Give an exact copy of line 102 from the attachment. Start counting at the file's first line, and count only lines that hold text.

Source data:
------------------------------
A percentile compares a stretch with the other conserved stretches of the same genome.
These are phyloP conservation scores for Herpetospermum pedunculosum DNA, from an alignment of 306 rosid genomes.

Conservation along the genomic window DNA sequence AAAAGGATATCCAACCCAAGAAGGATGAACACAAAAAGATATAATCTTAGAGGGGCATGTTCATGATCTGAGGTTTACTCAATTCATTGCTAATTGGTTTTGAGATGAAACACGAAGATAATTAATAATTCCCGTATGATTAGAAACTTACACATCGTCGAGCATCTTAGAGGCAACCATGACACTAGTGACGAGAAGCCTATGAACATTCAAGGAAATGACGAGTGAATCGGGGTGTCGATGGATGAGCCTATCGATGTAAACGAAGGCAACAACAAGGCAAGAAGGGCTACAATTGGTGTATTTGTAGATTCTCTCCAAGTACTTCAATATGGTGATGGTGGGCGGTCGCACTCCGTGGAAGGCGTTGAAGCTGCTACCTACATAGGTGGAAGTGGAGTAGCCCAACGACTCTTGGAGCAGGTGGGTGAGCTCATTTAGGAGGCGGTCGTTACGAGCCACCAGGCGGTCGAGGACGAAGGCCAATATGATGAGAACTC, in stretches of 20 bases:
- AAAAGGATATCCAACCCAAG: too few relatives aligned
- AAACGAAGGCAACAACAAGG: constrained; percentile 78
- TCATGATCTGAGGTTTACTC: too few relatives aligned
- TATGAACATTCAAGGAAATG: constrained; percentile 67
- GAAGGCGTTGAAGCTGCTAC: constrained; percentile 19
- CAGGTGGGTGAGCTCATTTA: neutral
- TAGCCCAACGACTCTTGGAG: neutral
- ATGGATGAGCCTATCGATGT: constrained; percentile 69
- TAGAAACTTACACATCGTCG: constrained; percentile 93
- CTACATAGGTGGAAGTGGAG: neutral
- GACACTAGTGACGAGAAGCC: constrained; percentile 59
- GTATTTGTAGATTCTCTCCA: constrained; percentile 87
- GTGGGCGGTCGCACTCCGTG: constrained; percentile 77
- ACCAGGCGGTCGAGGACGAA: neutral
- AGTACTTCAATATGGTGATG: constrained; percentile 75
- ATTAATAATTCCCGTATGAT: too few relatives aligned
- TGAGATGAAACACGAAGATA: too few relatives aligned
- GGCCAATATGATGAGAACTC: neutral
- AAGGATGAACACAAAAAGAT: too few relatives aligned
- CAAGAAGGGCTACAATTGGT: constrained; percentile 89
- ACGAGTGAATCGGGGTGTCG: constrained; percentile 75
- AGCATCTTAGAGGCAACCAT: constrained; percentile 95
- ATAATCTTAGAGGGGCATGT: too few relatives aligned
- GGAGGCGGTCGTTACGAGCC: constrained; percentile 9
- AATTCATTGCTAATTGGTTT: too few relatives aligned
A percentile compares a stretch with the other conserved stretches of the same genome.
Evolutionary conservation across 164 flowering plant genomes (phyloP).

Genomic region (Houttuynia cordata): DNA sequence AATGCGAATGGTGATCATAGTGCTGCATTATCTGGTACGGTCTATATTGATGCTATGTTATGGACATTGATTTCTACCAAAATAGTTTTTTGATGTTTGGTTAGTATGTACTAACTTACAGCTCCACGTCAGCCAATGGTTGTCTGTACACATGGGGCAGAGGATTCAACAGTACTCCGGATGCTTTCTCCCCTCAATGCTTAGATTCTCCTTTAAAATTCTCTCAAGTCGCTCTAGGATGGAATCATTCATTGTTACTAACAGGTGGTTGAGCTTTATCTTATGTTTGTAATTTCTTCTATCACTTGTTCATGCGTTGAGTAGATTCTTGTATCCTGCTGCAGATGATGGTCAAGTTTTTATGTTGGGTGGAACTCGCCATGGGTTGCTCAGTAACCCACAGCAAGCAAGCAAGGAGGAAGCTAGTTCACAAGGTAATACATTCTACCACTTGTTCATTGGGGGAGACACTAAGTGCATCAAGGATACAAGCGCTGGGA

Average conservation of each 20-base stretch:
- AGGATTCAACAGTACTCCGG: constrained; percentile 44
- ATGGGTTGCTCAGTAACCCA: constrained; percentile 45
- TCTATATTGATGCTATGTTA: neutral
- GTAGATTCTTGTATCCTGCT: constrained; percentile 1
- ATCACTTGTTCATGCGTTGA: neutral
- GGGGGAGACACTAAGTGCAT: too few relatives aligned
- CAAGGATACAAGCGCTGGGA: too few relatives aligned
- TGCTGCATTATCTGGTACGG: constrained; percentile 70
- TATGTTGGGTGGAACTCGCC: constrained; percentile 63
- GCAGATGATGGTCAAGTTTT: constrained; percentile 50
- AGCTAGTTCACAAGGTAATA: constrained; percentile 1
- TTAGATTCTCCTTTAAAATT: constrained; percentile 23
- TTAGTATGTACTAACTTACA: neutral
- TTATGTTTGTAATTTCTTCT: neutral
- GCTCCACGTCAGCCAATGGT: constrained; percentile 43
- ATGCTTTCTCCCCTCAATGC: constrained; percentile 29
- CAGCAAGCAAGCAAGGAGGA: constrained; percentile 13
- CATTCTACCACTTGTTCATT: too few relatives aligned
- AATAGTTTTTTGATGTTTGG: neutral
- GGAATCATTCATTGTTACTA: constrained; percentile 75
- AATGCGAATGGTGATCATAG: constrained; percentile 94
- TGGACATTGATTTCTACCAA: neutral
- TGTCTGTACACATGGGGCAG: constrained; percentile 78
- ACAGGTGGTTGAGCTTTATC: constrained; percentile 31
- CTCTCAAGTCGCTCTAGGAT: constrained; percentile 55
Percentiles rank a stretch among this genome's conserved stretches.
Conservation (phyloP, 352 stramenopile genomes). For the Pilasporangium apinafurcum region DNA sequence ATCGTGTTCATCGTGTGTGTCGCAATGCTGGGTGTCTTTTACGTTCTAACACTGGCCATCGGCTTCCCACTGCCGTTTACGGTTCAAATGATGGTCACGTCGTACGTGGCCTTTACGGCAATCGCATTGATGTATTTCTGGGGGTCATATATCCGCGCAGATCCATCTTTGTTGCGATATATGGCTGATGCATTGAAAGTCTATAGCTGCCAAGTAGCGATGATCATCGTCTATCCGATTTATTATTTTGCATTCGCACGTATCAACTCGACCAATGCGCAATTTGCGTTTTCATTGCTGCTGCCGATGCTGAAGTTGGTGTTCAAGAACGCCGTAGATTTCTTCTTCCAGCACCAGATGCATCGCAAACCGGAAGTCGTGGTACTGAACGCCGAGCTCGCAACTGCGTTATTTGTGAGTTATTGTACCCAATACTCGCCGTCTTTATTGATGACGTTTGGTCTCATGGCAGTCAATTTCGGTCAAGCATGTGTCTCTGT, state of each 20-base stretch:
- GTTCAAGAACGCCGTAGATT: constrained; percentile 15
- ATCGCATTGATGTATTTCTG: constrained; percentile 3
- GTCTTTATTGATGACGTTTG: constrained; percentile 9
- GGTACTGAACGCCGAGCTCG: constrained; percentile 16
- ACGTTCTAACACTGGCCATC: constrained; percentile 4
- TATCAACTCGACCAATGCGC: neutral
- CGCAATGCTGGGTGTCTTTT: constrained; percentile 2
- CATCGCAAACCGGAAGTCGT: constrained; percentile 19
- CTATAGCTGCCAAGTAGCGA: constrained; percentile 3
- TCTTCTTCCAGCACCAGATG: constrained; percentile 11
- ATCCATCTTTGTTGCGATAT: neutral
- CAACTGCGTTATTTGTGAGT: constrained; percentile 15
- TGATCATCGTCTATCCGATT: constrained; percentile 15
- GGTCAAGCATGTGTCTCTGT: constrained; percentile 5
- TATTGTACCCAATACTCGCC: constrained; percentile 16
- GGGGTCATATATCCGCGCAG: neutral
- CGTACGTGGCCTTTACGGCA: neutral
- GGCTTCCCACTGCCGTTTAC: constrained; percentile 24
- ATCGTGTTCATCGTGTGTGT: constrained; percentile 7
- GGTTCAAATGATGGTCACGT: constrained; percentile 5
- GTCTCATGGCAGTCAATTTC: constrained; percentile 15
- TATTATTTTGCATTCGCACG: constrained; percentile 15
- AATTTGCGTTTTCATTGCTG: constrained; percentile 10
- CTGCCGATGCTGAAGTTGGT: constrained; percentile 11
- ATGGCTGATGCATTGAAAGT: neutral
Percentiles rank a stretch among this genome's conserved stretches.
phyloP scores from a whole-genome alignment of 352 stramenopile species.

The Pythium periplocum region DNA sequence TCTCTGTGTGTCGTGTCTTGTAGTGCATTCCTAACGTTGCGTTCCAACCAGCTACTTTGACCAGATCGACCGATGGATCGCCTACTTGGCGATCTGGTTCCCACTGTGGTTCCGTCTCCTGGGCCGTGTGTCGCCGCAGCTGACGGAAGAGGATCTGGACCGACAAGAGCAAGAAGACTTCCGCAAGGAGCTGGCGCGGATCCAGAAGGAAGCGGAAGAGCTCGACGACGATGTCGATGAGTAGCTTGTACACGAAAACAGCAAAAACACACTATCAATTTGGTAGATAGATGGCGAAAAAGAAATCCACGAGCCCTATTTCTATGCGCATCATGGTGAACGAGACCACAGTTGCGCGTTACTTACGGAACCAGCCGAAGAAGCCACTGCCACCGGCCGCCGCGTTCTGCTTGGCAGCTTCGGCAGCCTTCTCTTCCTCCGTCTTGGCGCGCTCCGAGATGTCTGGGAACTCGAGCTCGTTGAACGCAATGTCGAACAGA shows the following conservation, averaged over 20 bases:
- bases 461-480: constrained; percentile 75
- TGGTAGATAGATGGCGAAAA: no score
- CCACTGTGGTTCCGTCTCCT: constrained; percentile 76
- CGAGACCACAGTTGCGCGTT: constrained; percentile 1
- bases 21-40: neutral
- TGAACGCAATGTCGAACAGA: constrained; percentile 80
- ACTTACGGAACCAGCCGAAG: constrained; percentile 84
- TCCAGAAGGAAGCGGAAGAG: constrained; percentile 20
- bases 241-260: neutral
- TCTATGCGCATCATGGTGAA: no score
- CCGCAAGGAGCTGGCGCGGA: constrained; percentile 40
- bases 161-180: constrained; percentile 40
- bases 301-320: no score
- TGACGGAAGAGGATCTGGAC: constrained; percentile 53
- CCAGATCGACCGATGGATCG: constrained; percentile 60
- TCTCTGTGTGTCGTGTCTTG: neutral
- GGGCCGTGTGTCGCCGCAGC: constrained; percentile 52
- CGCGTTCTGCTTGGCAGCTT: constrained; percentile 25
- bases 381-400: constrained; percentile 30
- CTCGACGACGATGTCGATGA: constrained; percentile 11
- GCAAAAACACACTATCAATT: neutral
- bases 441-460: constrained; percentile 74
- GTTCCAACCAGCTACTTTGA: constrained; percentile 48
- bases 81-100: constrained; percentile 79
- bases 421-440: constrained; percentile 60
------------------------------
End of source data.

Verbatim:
- CCAGATCGACCGATGGATCG: constrained; percentile 60